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February 24, 2004.

SUZANNE M. BARTH, Plaintiff,
VILLAGE OF MOKENA, STEPHEN J. POLLAK, CHIEF OF THE VILLAGE OF MOKENA POLICE DEPARTMENT, in his official and individual capacity, and DONALD DREESBACH, in his individual capacity, Defendants

The opinion of the court was delivered by: GEORGE LINDBERG, Senior District Judge


Defendants have moved pursuant to Federal Rule of Civil Procedure 12(b)(6) to dismiss the complaint. For the reasons stated below, the motions to dismiss*fn1 are denied.

In considering a motion to dismiss, the court must accept as true all well-pleaded facts and must draw all reasonable inferences from those allegations in plaintiffs favor. MCM Partners. Inc. v. Andrews-Bartlett & Assoc., Inc., 62 F.3d 967, 972 (7th Cir. 1995). According to the allegations in the complaint, plaintiff was a police officer employed by defendant Village of Mokena from September 18, 1998 to August 23, 2002. During that period, defendant Pollak was the Chief of Police. Defendant Dreesbach was a police sergeant, and was one of plaintiff's supervisors. The complaint alleges that starting in September 1998, plaintiff was subjected to sexual harassment and discrimination. The complaint further alleges that defendants retaliated against plaintiff when she complained about the sexual harassment and discrimination. Page 2

  On September 22, 2003, plaintiff filed this action under 42 U.S.C. § 1983, alleging that defendants violated her right to equal protection under the Fourteenth Amendment to the United States Constitution (Count I), and that they retaliated against her for exercising her First Amendment rights under the United States Constitution (Count II).

  When ruling on a motion to dismiss under Federal Rule of Civil Procedure 12(b)(6), the court must consider "whether relief is possible under any set of facts consistent with the allegations of the plaintiffs complaint." Pokuta v. Trans World Airlines., Inc., 191 F.3d 834, 839 (7th Cir. 1999). That is, if it is possible to hypothesize a set of facts that would entitle the plaintiff to relief, consistent with the allegations in the complaint, dismissal under Rule 12(b)(6) is inappropriate. Graehling v. Village of Lombard, 58 F.3d 295, 297 (7th Cir. 1995).

  Defendant Village of Mokena first argues that plaintiffs Section 1983 claims should be dismissed against it because the complaint fails to adequately allege a basis for municipal liability. A municipal entity cannot be held vicariously liable under Section 1983 through the doctrine of respondeat superior. Monell v. Department of Social Servs., 436 U.S. 658. 694 (19781 Such an entity can be sued under Section 1983 only if the constitutional injury was authorized by express policy, authorized through a widespread practice that is so permanent and well-settled as to constitute a custom or usage with the force of law, or caused by a person with final policymaking authority. McCormick v. City of Chicago, 230 F.3d 319, 324 (7th Cir. 2000).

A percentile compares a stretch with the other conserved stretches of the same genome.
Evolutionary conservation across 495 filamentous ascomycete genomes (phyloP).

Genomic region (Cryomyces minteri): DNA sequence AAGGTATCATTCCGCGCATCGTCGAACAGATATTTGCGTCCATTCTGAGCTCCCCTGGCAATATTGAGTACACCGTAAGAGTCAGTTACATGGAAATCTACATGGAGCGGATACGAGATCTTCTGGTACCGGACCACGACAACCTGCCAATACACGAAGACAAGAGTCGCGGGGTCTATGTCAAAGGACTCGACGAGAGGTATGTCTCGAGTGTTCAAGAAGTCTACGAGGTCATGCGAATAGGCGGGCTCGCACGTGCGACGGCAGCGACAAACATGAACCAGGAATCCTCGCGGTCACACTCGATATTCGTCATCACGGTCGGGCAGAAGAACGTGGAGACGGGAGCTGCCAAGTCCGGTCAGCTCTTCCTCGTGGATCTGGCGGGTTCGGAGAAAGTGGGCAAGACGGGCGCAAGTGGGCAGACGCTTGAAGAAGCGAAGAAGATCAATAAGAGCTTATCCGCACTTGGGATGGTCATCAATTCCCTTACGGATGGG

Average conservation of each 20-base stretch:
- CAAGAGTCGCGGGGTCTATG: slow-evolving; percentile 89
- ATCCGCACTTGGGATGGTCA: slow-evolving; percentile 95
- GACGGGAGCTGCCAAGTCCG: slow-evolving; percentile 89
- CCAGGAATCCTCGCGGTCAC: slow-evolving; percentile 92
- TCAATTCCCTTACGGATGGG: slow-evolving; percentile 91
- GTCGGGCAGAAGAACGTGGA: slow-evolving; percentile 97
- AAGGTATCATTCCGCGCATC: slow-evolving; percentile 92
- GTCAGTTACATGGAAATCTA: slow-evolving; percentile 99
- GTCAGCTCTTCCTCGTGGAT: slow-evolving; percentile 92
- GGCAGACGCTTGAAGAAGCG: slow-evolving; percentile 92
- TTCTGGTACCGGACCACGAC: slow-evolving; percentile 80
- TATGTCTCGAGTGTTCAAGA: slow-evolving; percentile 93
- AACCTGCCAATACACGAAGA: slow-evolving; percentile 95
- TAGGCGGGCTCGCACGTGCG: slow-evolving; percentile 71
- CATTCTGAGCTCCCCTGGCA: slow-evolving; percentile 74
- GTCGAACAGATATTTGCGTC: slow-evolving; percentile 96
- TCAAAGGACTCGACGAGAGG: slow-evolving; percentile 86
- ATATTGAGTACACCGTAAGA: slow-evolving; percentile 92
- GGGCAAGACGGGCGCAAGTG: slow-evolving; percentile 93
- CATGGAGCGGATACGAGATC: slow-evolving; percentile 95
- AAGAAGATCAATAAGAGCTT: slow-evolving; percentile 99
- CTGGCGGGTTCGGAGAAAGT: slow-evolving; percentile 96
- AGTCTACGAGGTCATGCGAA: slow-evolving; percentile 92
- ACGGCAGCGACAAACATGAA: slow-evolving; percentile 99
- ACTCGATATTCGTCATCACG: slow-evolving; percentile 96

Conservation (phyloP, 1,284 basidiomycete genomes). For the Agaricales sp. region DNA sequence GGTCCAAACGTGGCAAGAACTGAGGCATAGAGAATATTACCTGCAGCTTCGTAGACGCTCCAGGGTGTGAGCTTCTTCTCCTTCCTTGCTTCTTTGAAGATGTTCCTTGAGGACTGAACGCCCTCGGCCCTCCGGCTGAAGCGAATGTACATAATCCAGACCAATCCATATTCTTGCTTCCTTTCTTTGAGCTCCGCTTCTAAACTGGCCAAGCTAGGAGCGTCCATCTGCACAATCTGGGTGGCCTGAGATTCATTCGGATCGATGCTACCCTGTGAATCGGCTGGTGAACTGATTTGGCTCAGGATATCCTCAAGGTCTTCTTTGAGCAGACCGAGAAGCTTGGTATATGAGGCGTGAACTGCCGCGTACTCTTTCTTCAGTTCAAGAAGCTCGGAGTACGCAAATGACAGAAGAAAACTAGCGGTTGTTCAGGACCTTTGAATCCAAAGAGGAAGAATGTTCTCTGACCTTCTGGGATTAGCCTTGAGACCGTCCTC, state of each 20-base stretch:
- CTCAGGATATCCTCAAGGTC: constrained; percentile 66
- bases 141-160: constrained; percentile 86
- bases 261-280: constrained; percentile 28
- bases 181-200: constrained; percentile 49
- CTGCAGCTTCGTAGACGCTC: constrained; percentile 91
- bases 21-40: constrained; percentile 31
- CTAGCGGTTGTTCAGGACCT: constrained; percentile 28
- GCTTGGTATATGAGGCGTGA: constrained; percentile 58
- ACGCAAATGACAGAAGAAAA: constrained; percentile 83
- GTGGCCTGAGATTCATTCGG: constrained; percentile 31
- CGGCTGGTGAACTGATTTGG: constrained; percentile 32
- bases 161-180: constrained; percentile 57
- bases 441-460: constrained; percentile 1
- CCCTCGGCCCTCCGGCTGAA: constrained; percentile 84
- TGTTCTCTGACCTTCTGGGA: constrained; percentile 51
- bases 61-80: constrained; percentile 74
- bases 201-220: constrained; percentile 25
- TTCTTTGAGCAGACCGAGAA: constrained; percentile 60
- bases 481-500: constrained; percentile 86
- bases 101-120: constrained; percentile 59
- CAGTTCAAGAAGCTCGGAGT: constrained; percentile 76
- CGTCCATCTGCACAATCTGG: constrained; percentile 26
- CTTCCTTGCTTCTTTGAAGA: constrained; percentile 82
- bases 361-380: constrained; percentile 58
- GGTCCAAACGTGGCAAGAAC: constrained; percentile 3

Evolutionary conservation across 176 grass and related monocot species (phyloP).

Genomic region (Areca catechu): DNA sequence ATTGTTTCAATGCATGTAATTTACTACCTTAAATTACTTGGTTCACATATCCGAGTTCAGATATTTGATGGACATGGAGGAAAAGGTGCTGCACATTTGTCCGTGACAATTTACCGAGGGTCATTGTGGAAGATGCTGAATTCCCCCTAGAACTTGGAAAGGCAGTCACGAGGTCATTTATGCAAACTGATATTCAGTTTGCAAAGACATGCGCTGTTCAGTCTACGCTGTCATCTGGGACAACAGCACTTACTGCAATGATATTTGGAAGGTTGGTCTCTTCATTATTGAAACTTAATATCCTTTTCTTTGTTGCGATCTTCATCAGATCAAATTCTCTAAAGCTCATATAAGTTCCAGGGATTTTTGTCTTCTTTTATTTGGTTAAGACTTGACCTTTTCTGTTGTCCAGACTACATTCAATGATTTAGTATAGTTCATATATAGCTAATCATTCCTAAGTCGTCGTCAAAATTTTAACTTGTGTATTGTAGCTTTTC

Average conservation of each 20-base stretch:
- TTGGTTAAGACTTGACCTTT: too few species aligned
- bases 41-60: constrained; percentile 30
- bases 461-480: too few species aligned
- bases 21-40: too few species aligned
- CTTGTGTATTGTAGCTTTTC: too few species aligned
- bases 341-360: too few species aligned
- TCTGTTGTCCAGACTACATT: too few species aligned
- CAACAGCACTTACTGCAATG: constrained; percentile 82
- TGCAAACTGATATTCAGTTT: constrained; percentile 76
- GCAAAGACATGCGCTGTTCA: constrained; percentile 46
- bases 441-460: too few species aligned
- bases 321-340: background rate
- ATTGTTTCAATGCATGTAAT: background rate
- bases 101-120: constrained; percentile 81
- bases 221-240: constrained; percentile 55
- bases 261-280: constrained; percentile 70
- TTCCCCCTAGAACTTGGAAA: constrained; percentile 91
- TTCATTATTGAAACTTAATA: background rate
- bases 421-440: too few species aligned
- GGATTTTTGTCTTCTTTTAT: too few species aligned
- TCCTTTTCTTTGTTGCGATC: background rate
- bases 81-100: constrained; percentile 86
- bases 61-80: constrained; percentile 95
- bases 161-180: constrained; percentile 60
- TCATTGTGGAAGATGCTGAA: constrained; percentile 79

The complaint alleges that defendants Village of Mokena and Pollak "have a policy and custom of allowing and condoning sexual harassment, failing to respond to complaints, and retaliating against those who complain about unlawful conduct." The complaint further alleges that "[defendants' actions reflect a policy, custom, or pattern of official conduct of engaging in Page 3 and condoning sexual harassment and discrimination of women based on their gender." Finally, the complaint alleges that Pollak has final policymaking authority as Chief of Police, and that he "created and perpetuated a hostile work environment, turned a blind eye to the sexual harassment and Plaintiffs complaints, and condoned and committed retaliation against Plaintiff.]"

  Defendant Village of Mokena argues that such "boilerplate allegations," without additional factual support, are inadequate to withstand a Rule 12(b)(6) motion to dismiss. In support of this argument, Village of Mokena cites Strauss v. City of Chicago, 760 F.2d 765 (7th Cir. 1985) and Rodgers v. Lincoln Towing Serv., Inc., 771 F.2d 194 (7th Cir. 1985). Village of Mokena's reliance on this 1985 line of authority is misplaced. Over the last eleven years, the United States Supreme Court and the Seventh Circuit have made clear that there is no heightened pleading standard in Section 1983 civil rights cases, and that factual specificity in complaints is not required. See, e.g., Leatherman v. Tarrant County Narcotics Intelligence & Coordination Unit, 507 U.S. 163, 164, 168 (1993); McCormick, 230 F.3d at 323-25. Plaintiffs allegations are sufficient to place Village of Mokena on notice of her municipal liability claim, and the Village's motion to dismiss on that basis must be denied.